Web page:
Maybe it's because I was named after author Charlotte Brontë, or because I, too, have a thing for standoffish, unattractive men, but I've always loved Jane Eyre. It's one of those books that has grown with me. When my mom first read it to me as a kid, it was a good old-fashioned story about a plucky orphan and a haunted house. When I read it myself, much later, it was the story of a young woman discovering her own independence, with some problematic romance and a whole lot of colonial baggage thrown in. If you love Jane Eyre, you know that it always has more to offer. Each re-read is a revelation. But, for the true Eyre addict, there is at least one other book that you simply have to read, to truly appreciate every dimension that Jane has to offer.
Firstly, though, some thoughts on why Jane has such staying power. Or, at least, why I've always been drawn to her. From that very first page, where young Jane is being punished for being solemn, and not cheerful as a child is supposed to be, I was hooked. I felt for Jane. I was always being told that I looked "sad" as a kid, which is essentially the little girl version of being told you have resting bitch face. Or even the innocent precursor to men on the street imploring you to smile.
But all through the book, Jane refuses to smile. That isn't to say that she's never happy (although you wouldn't be super chipper, either, if you were an orphan forced to go to an evil school where everyone died of fever). Jane just refuses to be happy on anyone else's terms. She won't be a charming, cheerful child if she doesn't feel like one. She won't follow St. John Rivers off on his nonsense missionary work. And she sure as hell isn't going to marry Rochester after finding out about his secret attic wife... at least, not until Rochester gets his life together and Jane figures out how to be happy on her own.
As Jane puts it, “I care for myself. The more solitary, the more friendless, the more unsustained I am, the more I will respect myself.”
Yeah, it's set in an alternate version of London where people have dodos as pets and time travel. But hear me out:
There are a lot of great books out there filling in the backstory of Jane Eyre, like the widely read Wide Sargasso Sea by Jean Rhys, which tells the story of a young, mistreated Bertha Rochester, a Jamaican heiress forced into a loveless marriage. That's certainly a story well worth telling, and one that explores some of the creepy, super imperialist vibes of the original novel.
And then there are the great riffs on Jane Eyre, like Lyndsay Faye's Jane Steele, about a young woman who murders her awful schoolmasters and ends up as a governess to a Mr. Thornfield. There are "sequels" to Jane Eyre, too, and several novels imagining the lives of the artistic, tragic Brontë siblings.
But The Eyre Affair stands apart from all of these, in my mind. It's funny, for one. And it's not just about our favorite characters from the book doing other wacky things, it's about reading Jane Eyre.
The Eyre Affair is the story of a woman named Thursday Next, who works as a literary detective. It's set in a reality slightly apart from our own, where literature is a much bigger part of pop culture — people go to midnight showings of Shakespeare's Richard III like it's The Rocky Horror Picture Show.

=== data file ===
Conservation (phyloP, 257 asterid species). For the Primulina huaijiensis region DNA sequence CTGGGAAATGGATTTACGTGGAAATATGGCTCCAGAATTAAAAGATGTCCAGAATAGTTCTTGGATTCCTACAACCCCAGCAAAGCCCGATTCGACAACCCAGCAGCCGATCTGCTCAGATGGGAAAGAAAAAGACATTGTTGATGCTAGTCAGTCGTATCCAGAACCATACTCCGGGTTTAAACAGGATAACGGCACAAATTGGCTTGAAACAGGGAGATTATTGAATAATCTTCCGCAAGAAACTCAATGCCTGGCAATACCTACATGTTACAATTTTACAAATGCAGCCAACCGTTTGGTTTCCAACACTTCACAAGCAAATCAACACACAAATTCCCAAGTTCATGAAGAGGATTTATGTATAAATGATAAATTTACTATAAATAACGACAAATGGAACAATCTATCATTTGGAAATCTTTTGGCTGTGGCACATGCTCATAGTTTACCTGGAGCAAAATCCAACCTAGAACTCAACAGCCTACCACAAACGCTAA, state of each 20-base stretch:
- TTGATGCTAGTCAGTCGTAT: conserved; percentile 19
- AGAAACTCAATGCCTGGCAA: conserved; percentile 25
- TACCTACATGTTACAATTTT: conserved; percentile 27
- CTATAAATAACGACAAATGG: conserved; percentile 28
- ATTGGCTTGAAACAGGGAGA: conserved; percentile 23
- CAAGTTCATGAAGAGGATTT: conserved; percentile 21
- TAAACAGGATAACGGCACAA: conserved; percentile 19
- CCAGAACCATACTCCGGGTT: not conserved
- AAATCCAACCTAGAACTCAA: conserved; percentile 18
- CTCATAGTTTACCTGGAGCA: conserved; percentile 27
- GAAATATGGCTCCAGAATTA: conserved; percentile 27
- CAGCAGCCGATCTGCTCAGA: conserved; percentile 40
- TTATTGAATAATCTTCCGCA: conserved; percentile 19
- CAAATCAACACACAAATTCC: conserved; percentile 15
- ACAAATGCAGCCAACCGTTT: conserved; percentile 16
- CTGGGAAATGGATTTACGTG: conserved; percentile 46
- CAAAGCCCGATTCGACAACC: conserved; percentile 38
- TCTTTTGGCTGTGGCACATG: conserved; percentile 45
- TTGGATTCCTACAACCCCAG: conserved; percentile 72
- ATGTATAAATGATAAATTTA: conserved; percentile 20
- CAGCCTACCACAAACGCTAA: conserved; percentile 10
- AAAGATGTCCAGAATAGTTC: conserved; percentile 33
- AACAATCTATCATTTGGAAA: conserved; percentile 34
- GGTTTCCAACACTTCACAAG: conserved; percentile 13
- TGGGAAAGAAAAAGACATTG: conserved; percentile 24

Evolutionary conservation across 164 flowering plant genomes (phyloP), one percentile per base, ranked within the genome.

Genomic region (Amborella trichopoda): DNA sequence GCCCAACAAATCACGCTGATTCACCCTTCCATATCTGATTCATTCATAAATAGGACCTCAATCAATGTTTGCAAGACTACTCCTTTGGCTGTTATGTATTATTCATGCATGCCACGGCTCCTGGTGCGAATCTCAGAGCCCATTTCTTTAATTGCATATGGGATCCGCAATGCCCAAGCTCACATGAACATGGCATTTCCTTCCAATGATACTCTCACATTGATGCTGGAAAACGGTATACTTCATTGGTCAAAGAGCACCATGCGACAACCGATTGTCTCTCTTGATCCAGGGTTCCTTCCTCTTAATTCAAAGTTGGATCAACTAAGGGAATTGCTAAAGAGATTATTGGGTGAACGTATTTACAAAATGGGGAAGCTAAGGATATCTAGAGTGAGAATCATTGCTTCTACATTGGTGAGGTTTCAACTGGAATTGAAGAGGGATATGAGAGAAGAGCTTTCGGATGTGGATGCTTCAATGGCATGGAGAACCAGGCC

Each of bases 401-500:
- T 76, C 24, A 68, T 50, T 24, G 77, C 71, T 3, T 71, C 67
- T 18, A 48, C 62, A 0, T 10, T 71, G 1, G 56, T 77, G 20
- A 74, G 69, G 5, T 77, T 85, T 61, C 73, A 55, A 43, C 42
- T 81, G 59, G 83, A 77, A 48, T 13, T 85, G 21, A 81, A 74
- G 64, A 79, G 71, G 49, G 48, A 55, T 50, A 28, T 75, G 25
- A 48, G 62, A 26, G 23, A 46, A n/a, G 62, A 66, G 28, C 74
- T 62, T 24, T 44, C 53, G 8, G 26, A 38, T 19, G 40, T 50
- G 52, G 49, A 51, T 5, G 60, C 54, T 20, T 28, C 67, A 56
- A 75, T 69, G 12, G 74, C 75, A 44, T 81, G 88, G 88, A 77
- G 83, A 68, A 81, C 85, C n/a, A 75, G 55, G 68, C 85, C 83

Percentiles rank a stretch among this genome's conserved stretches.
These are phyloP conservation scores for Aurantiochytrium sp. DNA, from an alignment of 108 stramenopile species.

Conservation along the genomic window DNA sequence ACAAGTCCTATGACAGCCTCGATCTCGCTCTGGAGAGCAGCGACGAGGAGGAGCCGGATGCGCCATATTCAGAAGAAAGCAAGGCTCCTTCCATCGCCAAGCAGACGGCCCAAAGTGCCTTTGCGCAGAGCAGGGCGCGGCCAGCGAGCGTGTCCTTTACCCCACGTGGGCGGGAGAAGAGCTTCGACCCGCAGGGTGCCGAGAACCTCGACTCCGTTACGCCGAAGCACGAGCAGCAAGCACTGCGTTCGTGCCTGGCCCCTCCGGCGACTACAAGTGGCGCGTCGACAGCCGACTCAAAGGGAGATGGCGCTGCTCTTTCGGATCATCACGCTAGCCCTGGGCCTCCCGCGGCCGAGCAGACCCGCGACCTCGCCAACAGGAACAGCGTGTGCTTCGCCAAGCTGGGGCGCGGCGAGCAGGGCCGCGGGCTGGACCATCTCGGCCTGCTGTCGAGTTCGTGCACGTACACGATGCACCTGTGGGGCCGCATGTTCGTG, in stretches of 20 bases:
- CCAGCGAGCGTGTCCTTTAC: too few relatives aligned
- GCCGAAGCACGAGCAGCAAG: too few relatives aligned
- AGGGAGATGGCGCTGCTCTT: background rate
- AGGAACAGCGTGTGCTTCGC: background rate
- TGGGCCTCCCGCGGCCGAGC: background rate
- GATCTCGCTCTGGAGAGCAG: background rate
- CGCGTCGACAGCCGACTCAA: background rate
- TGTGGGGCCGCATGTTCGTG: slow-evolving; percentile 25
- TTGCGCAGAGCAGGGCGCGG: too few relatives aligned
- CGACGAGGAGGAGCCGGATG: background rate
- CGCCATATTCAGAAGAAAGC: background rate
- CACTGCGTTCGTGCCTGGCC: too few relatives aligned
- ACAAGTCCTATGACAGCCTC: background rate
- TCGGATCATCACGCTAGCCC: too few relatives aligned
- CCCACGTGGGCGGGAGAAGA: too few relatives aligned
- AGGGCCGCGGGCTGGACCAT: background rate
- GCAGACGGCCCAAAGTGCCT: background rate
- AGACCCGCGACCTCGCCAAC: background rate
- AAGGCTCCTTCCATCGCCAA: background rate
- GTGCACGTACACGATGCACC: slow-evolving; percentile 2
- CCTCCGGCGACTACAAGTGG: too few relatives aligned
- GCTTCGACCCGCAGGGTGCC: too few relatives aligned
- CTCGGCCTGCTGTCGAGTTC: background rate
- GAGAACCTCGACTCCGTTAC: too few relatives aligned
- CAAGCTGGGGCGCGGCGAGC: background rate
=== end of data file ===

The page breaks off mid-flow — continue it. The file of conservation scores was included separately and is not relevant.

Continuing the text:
Thursday finds herself a bit out of her depth, however, when she discovers that she is able to "jump" into one of her favorite books, Jane Eyre. She has the unique ability, it turns out, to read herself into fictional worlds. This comes in handy when Jane is kidnapped from the pages of her own novel, and Thursday must go in after her in the hope of saving her fictional life.
If it sounds silly... it is. It's a very fun, slightly silly read. But it's also a beautiful love letter to one of the first major novels to have a woman as its narrator.
In Thursday's world, you see, the original Jane Eyre ends with Jane going off to marry St. John Rivers and join him as a dutiful missionary and... that's it. She capitulates. She never winds up with Rochester. It's a bland, non-revolutionary version of Jane Eyre.
Through Thursday's intervention, though (and Jasper Fforde's ingenius plotting), the plot-line gets shuffled around into the story that we all know and love: Jane's dramatic first meeting with Rochester, the fire at Thornfield Hall, Jane's decision to leave St. John and return to Rochester, despite his attic wife. The Eyre Affair is a fun, meta-fictional trip through Brontë's novel, but it also goes to show just how much of a break from the norm Jane Eyre was in its day.
In the world of The Eyre Affair, Jane has been forced to give up her independence to fill someone else's definition of what is right or "happy" (in this case, St. John's super imperial definition). But, with the help of offbeat heroine Thursday Next, Jane is freed to become the Jane we all know and love: a plain, fiercely passionate woman who refuses to let herself be caged.
So, if you love Jane Eyre and you don't mind venturing into a slightly silly version of reality, pick up The Eyre Affair. It's a brilliant homage to one of the great coming-of-age stories. It's a tongue-in-cheek celebration of self-made women everywhere.
It may not be the most dignified book ever written but, as Brontë put it, “I would always rather be happy than dignified.”